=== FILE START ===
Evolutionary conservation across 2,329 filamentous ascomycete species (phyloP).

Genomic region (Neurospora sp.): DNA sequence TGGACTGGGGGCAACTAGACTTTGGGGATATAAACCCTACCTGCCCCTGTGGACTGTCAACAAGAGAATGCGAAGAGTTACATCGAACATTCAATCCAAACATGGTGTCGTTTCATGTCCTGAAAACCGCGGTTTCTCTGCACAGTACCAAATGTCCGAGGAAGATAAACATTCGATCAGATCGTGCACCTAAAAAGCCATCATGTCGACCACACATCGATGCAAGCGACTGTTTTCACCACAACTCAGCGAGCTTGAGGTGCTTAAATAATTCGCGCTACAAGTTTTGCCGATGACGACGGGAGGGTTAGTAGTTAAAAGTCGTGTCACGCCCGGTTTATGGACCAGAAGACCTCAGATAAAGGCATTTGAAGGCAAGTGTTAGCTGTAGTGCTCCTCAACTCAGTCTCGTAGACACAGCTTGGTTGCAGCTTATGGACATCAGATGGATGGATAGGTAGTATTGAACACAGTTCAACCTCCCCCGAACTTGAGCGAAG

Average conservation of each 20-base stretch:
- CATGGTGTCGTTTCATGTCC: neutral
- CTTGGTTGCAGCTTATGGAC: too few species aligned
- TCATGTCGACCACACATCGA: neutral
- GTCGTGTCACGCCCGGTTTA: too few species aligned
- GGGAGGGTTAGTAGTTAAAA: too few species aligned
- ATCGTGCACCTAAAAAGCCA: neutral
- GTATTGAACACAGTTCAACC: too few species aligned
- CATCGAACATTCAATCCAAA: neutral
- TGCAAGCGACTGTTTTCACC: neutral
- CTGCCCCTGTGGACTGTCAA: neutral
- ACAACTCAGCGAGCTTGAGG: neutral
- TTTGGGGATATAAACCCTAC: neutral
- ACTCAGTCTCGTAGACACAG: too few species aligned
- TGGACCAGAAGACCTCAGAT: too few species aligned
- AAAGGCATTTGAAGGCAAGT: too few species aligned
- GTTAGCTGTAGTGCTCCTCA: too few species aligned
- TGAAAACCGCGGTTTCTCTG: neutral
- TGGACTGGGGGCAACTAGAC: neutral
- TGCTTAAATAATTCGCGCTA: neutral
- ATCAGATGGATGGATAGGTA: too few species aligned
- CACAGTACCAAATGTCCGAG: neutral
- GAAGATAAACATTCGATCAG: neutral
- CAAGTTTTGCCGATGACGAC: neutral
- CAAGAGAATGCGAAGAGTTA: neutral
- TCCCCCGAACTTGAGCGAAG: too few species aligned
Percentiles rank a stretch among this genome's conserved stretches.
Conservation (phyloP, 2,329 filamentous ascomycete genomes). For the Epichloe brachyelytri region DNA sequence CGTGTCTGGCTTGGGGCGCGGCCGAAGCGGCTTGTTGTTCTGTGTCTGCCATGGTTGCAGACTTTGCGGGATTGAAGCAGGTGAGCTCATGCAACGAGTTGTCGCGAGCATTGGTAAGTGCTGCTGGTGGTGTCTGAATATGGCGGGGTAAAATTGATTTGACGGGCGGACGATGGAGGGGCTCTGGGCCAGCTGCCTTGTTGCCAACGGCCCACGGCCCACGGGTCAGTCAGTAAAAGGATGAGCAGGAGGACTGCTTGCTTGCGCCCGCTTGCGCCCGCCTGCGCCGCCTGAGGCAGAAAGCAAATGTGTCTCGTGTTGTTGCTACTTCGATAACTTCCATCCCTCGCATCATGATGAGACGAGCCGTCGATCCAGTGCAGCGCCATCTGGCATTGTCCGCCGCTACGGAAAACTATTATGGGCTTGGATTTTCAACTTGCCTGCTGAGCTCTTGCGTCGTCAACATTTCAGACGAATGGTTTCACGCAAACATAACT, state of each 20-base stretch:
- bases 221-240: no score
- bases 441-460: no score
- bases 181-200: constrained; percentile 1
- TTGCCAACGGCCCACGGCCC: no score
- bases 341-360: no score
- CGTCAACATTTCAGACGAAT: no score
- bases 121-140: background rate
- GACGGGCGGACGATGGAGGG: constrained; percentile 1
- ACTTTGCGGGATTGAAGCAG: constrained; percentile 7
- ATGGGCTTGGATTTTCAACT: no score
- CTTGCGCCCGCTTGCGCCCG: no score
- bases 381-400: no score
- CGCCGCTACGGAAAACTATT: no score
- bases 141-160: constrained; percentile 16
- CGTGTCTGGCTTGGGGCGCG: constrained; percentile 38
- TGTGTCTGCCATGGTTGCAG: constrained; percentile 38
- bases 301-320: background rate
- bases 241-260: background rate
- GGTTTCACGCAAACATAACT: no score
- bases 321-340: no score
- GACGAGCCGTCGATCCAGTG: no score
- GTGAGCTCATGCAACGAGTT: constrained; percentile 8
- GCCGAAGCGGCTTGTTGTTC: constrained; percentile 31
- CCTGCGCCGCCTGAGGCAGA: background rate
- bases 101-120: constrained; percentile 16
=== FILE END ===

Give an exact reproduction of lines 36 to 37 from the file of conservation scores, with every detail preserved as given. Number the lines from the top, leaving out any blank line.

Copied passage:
- CGTCAACATTTCAGACGAAT: no score
- bases 121-140: background rate